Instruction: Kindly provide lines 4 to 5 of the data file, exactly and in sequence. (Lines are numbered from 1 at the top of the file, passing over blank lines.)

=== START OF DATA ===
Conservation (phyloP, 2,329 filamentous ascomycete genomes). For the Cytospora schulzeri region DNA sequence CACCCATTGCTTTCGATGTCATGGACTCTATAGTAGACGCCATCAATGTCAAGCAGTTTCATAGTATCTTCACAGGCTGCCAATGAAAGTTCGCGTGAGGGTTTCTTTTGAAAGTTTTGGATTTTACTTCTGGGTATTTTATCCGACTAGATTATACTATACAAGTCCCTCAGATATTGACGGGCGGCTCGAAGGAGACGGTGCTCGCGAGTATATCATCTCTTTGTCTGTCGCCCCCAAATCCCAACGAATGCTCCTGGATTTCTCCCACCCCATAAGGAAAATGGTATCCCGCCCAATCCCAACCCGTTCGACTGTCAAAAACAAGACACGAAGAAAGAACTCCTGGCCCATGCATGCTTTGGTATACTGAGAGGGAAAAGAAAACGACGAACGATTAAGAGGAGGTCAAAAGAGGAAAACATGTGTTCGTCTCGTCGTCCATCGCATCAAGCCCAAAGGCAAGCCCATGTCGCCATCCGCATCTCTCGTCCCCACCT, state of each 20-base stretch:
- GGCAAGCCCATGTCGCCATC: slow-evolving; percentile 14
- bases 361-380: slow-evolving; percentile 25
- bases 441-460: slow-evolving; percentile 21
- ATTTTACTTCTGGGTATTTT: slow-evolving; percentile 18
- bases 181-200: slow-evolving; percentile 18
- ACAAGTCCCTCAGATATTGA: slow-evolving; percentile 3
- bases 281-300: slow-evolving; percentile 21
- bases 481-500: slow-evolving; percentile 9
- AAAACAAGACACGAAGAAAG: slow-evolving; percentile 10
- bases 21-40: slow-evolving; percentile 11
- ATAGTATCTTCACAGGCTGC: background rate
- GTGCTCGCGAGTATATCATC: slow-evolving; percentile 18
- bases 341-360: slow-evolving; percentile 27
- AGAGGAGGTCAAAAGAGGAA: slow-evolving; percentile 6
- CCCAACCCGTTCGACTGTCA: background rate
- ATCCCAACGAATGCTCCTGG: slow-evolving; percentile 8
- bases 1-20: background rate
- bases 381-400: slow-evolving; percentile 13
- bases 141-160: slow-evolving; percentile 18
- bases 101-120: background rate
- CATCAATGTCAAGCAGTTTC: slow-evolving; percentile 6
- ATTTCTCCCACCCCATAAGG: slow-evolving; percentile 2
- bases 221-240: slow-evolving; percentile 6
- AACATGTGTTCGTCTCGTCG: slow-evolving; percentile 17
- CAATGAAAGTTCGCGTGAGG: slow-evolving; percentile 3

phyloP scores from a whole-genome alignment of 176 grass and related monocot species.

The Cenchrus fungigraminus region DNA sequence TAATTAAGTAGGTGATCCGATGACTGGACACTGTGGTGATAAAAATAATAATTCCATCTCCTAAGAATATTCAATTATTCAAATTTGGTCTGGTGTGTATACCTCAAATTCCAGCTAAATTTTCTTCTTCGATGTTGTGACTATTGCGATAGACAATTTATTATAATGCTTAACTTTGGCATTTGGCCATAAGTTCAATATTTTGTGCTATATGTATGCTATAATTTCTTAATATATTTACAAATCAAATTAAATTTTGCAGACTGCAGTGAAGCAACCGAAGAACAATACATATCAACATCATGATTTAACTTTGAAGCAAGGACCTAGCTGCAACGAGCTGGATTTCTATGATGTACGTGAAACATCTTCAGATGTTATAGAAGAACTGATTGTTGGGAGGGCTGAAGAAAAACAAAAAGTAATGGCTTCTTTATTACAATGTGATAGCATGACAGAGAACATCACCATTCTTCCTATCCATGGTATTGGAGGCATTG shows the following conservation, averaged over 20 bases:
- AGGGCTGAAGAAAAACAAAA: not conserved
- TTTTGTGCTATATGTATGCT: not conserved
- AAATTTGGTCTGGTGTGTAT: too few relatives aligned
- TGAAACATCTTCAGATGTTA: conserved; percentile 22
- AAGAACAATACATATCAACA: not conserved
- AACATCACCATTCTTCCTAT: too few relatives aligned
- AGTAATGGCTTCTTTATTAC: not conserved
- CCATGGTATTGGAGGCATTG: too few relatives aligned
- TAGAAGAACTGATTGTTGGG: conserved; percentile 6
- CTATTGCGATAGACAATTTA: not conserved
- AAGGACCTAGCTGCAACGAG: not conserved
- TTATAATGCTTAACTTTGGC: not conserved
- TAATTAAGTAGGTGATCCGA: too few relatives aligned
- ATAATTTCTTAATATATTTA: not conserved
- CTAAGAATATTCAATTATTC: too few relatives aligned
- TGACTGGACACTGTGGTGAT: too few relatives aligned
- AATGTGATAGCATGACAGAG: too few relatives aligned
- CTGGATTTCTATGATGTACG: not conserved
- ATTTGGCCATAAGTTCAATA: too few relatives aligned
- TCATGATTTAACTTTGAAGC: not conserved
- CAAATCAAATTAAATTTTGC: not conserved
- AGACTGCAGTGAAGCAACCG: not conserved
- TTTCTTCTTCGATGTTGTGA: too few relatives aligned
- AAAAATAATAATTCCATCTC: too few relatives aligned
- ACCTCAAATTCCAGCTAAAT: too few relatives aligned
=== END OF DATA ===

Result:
- bases 441-460: slow-evolving; percentile 21
- ATTTTACTTCTGGGTATTTT: slow-evolving; percentile 18